Forensic Psychology 44.343.201
By: Hannah Elliott
October 14th 2012
There are plenty of television shows and cases on the news that show or talk about rape victims, but it doesn’t impact us as much as it should. Do you know the mental or emotional trauma that these victims go through after they have become a rape victim?
Rape is one of the harshest forms of criminal violence against another human being. The victim is rendered powerless by physical force, threats, or fear after which being forced to submit to sexual acts, including vaginal penetration, oral copulation, sodomy. The victim suffers intrusion to the most private and intimate parts of the body and a person’s life. These victims do not only experience immediate trauma, but long term and sometimes, permanent trauma can occur. Victims who appear to have healed months after the trauma will always have flashbacks or things that trigger feelings to come back to the surface.
Ann Wolbert Burgess and Lynda Lytle Holmstrom first coined the termed Rape Trauma Syndrome (RTS) about thirty years ago after analyzing ninety-two rape victims that were admitted to the emergency room of Boston City Hospital. They recognized this syndrome as a form of Post-Traumatic Stress Disorder (PTSD) and defined Rape Trauma Syndrome as an ‘acute stress reaction to a life-threatening situation (Bourke, 2012).’ They studied cases that happened prior to 1969 and observed how the laws changed over decades to include the victim in the court process instead of just protecting them. Burgess and Holmstrom also divided the Rape Trauma Syndrome into two different phases to help diagnose the victims and help them in the healing process and to come to terms with the trauma that happened to them.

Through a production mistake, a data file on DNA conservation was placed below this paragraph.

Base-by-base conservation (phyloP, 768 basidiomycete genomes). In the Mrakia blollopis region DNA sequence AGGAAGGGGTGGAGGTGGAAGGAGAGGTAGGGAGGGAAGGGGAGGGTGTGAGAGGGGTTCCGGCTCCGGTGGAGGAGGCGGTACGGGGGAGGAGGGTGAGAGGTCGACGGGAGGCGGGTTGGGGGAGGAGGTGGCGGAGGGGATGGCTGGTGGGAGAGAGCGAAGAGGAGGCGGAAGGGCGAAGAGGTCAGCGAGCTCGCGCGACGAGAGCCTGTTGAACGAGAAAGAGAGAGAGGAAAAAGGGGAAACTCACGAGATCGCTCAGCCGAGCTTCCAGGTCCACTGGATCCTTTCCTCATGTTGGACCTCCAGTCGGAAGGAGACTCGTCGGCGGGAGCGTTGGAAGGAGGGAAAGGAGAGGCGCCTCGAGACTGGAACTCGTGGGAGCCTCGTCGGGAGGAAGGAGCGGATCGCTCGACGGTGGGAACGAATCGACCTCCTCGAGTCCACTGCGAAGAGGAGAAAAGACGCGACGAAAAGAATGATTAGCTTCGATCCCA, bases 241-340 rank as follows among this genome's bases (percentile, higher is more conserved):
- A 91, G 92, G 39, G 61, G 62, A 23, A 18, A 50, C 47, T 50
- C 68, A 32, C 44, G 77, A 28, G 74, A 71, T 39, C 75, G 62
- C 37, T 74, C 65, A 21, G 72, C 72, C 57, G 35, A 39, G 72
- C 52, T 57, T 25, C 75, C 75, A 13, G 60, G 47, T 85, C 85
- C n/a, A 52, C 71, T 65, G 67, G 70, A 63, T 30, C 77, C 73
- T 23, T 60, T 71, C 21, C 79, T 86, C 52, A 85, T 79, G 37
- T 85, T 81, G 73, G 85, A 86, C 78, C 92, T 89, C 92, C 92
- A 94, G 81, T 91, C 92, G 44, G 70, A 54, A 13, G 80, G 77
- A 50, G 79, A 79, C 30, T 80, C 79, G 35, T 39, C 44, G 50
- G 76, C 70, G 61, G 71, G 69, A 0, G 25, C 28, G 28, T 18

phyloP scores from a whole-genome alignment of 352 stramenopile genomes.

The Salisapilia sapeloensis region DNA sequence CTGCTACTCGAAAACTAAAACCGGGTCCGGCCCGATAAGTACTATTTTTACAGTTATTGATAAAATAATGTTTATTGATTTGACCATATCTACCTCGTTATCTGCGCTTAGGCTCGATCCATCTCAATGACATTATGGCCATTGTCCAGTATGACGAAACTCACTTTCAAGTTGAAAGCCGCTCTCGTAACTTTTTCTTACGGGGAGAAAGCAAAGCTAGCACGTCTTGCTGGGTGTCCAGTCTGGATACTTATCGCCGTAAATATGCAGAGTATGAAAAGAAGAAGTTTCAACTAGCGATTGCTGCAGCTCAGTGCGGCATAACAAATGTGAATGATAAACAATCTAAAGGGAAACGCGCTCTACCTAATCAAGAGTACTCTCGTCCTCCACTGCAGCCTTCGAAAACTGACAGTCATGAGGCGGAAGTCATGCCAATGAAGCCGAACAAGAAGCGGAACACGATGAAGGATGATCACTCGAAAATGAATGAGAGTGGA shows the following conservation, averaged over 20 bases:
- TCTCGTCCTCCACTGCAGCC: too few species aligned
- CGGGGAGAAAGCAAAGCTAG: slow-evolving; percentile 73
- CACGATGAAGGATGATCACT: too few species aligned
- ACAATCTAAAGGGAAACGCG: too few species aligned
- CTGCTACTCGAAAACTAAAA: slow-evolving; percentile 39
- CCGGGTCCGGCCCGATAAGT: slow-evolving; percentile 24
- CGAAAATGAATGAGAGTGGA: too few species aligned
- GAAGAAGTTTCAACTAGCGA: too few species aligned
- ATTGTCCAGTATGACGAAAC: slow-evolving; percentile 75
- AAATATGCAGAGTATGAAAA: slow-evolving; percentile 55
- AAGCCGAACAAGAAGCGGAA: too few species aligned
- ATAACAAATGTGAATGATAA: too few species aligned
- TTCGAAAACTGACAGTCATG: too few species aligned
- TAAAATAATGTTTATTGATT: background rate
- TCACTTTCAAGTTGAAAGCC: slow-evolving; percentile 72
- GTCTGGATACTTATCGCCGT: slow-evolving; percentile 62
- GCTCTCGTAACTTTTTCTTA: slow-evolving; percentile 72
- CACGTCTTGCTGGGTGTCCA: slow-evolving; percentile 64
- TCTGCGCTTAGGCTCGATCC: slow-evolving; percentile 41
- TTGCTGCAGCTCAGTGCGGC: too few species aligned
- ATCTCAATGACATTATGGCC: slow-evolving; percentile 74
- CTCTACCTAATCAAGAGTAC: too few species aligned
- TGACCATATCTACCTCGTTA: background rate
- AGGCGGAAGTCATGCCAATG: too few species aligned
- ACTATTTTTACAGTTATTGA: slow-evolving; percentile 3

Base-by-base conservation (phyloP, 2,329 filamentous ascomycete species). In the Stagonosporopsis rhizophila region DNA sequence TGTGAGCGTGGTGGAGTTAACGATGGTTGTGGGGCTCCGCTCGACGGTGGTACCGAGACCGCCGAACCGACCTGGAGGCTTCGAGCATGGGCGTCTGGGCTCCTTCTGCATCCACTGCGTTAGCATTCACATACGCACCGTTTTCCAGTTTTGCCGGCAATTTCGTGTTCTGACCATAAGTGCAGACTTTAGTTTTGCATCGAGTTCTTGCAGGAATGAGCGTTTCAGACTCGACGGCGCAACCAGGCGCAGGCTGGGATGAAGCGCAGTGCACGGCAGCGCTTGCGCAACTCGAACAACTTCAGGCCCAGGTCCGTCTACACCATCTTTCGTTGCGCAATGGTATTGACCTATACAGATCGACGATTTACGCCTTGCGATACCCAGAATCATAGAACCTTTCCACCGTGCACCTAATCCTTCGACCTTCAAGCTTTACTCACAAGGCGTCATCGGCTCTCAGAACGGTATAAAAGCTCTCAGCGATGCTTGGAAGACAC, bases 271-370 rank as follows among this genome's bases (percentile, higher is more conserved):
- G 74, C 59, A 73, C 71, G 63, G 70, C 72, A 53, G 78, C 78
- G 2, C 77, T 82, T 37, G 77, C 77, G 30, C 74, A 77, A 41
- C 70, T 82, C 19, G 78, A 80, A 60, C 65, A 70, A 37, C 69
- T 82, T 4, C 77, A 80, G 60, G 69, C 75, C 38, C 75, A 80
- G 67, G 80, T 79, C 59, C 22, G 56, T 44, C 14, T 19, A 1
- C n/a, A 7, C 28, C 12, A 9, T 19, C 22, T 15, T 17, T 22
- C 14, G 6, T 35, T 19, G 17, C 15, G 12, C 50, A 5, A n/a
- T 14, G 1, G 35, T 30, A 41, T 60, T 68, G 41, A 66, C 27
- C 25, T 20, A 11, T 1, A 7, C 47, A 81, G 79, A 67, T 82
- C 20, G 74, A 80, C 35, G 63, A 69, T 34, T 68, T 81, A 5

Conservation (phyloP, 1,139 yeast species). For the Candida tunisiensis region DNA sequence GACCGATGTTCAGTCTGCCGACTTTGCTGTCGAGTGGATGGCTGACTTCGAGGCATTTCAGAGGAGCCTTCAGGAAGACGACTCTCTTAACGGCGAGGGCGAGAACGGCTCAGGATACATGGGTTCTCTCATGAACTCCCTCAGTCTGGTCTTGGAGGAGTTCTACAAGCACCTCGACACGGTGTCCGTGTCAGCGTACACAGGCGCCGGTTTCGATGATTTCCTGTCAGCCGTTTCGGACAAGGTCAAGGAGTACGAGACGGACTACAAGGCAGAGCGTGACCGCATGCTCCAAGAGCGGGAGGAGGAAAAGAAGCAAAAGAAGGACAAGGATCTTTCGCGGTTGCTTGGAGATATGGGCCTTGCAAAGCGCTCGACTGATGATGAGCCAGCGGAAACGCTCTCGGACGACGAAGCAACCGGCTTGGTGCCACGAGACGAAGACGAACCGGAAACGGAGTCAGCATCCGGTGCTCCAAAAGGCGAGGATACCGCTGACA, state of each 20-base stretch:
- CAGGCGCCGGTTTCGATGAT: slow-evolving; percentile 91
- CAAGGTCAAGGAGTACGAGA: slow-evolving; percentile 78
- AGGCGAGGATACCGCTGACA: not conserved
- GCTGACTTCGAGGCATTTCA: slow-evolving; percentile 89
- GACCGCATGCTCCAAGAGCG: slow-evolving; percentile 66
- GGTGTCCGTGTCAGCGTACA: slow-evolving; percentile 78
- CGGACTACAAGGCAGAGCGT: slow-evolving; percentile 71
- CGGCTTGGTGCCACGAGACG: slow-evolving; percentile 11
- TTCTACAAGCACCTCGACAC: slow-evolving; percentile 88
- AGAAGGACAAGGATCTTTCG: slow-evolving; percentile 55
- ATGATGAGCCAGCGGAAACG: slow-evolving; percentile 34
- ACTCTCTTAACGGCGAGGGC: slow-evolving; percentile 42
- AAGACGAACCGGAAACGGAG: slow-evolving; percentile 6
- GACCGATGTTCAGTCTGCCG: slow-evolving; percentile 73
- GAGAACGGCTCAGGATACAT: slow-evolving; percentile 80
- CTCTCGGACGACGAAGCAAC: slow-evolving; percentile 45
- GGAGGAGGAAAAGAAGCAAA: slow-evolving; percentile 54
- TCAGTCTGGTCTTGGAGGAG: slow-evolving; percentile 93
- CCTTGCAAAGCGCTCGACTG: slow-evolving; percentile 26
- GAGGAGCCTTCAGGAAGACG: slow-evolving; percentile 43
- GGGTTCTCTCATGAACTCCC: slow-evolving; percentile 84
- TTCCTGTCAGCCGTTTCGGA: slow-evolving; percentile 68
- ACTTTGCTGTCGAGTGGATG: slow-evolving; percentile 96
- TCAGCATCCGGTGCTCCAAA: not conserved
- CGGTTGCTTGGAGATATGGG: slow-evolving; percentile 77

The victims of crimes have been around since the early developments of the country but they have never been involved in the court process like they are in today’s century. During the Golden Age, which blossomed about two
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